Store Formats and the Future

Melissa Gonzalez and Alison Medina of design:retail speak about the latest trends in retail and what to expect in the future.

On this Tuesday Talks we had the chance to speak with Alison Medina, Editor and Chief of design:retail  magazine on all things retail and what we expect in the future. The magazine is the trusted industry voice for retail designers, educating on how design and innovation can live together to make better store experiences.

We asked Alison what are some the of most intriguing store formats the magazine has covered this year. Her top two happen to be two cover stories this past year, the first being the August cover story Fluid. Fluid is a one-off store located in NYC, and the only store of its kind to identify as gender neutral. Not only is Fluid a retail store, but it is also a community center and hub. Alison says that it is an empowering moment that retail gets to be the centerpiece for a movement. The second most intriguing store format is the October cover story Nike Live. Alison acknowledges that Nike is a leader in innovative store formats but whats different about this particular store is that it was built to mimic the Nike app. The advantages of Nike’s live format store is real time data. They are able to effectively merchandise at the store based off of what is selling in that market. According to Alison, technologies like this will really change how stores are formatted in the future.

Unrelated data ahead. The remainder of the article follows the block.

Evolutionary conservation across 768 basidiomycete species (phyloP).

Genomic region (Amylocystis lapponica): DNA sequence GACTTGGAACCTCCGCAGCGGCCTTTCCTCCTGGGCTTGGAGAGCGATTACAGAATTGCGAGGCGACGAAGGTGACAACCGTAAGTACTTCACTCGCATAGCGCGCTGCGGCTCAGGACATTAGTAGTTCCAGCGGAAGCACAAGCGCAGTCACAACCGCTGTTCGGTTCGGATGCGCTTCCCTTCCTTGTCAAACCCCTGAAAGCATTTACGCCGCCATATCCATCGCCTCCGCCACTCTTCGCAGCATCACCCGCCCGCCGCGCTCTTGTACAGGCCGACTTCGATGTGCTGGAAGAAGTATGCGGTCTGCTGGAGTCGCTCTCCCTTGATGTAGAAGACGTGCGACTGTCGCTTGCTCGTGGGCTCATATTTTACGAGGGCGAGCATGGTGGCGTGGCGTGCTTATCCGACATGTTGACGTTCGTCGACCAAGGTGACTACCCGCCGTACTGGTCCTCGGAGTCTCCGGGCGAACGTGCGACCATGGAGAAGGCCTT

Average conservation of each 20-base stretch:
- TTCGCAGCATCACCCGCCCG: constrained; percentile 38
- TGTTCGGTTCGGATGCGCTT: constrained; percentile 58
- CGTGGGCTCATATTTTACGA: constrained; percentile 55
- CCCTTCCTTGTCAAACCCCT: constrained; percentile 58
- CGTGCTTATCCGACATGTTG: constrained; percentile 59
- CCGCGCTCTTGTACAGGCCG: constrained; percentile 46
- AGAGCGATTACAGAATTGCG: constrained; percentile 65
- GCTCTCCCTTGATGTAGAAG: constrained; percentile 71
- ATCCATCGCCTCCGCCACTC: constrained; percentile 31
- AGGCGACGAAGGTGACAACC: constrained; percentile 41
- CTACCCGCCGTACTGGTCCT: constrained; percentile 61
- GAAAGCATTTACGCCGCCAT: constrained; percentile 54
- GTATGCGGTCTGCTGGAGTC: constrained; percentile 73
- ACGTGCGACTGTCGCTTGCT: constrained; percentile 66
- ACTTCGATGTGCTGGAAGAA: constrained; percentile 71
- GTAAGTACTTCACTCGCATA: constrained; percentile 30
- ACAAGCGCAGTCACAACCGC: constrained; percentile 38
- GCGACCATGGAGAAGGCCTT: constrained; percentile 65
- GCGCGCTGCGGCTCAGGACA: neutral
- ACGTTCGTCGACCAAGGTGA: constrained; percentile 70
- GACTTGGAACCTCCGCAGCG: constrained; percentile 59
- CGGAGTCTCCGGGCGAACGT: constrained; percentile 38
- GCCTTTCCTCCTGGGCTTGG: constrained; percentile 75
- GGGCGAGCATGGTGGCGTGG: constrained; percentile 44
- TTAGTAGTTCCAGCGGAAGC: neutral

Melissa and Alison continue to talk about the integration of technology and how its improving the efficiency of store operations. With RFID tracking and solid back-of-house systems companies are able to streamline the customer experience. Alison says that technologies such as RFID tracking is one of the most effective technologies to help plan a store. The key for retailers is to be able to convert their data to strategy. “I’ve got 99 problems, and RFID isn’t one”, Alison jokes. Retailers that are currently on Alison’s watch list are Whole Foods with its Amazon acquisition and Kroger with its Click List. Integrating technology like this caters to the “instant society”  we live in today.

Lastly, we asked Alison how she thinks pop-ups have influenced permanent retail. She says that pop-ups allow a level of experimentation that retailers can’t normally do in permanent stores but, we are seeing permanent stores integrate the pop-up mentality. This tends to be seen in small areas of stores that bring in pop-up vendors or even a corner of the store that gets outfitted and charged out every three months to stay current with the brand. Alison herself makes it a point to see as many pop-ups as she can while she’s in NYC for the holidays.

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